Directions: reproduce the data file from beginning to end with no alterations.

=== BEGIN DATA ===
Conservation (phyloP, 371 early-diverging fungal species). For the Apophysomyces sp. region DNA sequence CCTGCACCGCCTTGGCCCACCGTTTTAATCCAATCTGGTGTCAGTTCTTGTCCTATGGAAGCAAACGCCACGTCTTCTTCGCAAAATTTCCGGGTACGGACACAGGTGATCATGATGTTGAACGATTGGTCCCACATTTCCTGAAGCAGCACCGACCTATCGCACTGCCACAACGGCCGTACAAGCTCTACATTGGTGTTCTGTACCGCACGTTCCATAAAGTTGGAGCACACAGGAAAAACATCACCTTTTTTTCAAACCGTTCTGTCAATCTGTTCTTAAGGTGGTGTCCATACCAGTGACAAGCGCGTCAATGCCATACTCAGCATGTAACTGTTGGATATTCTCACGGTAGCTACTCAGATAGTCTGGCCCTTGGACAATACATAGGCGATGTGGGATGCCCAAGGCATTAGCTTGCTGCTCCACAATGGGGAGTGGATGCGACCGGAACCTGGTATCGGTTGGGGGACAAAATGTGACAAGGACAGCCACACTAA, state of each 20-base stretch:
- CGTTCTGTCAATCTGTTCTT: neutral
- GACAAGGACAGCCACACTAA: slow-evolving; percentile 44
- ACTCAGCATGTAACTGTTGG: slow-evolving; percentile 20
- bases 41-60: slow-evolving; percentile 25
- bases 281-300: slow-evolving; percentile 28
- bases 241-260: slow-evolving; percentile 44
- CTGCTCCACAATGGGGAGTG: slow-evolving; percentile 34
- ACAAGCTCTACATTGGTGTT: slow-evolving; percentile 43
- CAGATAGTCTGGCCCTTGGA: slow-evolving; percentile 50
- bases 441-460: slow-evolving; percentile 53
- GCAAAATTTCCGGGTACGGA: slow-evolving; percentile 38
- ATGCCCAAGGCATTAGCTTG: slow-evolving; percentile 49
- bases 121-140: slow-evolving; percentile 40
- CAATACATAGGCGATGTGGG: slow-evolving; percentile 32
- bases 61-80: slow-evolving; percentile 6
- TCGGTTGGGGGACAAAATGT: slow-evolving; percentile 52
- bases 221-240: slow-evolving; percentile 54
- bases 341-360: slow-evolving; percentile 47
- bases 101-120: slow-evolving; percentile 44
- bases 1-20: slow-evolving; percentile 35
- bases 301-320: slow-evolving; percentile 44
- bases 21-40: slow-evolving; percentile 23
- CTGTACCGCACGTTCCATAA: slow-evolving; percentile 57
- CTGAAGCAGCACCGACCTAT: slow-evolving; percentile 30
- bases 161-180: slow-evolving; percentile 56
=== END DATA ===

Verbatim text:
Conservation (phyloP, 371 early-diverging fungal species). For the Apophysomyces sp. region DNA sequence CCTGCACCGCCTTGGCCCACCGTTTTAATCCAATCTGGTGTCAGTTCTTGTCCTATGGAAGCAAACGCCACGTCTTCTTCGCAAAATTTCCGGGTACGGACACAGGTGATCATGATGTTGAACGATTGGTCCCACATTTCCTGAAGCAGCACCGACCTATCGCACTGCCACAACGGCCGTACAAGCTCTACATTGGTGTTCTGTACCGCACGTTCCATAAAGTTGGAGCACACAGGAAAAACATCACCTTTTTTTCAAACCGTTCTGTCAATCTGTTCTTAAGGTGGTGTCCATACCAGTGACAAGCGCGTCAATGCCATACTCAGCATGTAACTGTTGGATATTCTCACGGTAGCTACTCAGATAGTCTGGCCCTTGGACAATACATAGGCGATGTGGGATGCCCAAGGCATTAGCTTGCTGCTCCACAATGGGGAGTGGATGCGACCGGAACCTGGTATCGGTTGGGGGACAAAATGTGACAAGGACAGCCACACTAA, state of each 20-base stretch:
- CGTTCTGTCAATCTGTTCTT: neutral
- GACAAGGACAGCCACACTAA: slow-evolving; percentile 44
- ACTCAGCATGTAACTGTTGG: slow-evolving; percentile 20
- bases 41-60: slow-evolving; percentile 25
- bases 281-300: slow-evolving; percentile 28
- bases 241-260: slow-evolving; percentile 44
- CTGCTCCACAATGGGGAGTG: slow-evolving; percentile 34
- ACAAGCTCTACATTGGTGTT: slow-evolving; percentile 43
- CAGATAGTCTGGCCCTTGGA: slow-evolving; percentile 50
- bases 441-460: slow-evolving; percentile 53
- GCAAAATTTCCGGGTACGGA: slow-evolving; percentile 38
- ATGCCCAAGGCATTAGCTTG: slow-evolving; percentile 49
- bases 121-140: slow-evolving; percentile 40
- CAATACATAGGCGATGTGGG: slow-evolving; percentile 32
- bases 61-80: slow-evolving; percentile 6
- TCGGTTGGGGGACAAAATGT: slow-evolving; percentile 52
- bases 221-240: slow-evolving; percentile 54
- bases 341-360: slow-evolving; percentile 47
- bases 101-120: slow-evolving; percentile 44
- bases 1-20: slow-evolving; percentile 35
- bases 301-320: slow-evolving; percentile 44
- bases 21-40: slow-evolving; percentile 23
- CTGTACCGCACGTTCCATAA: slow-evolving; percentile 57
- CTGAAGCAGCACCGACCTAT: slow-evolving; percentile 30
- bases 161-180: slow-evolving; percentile 56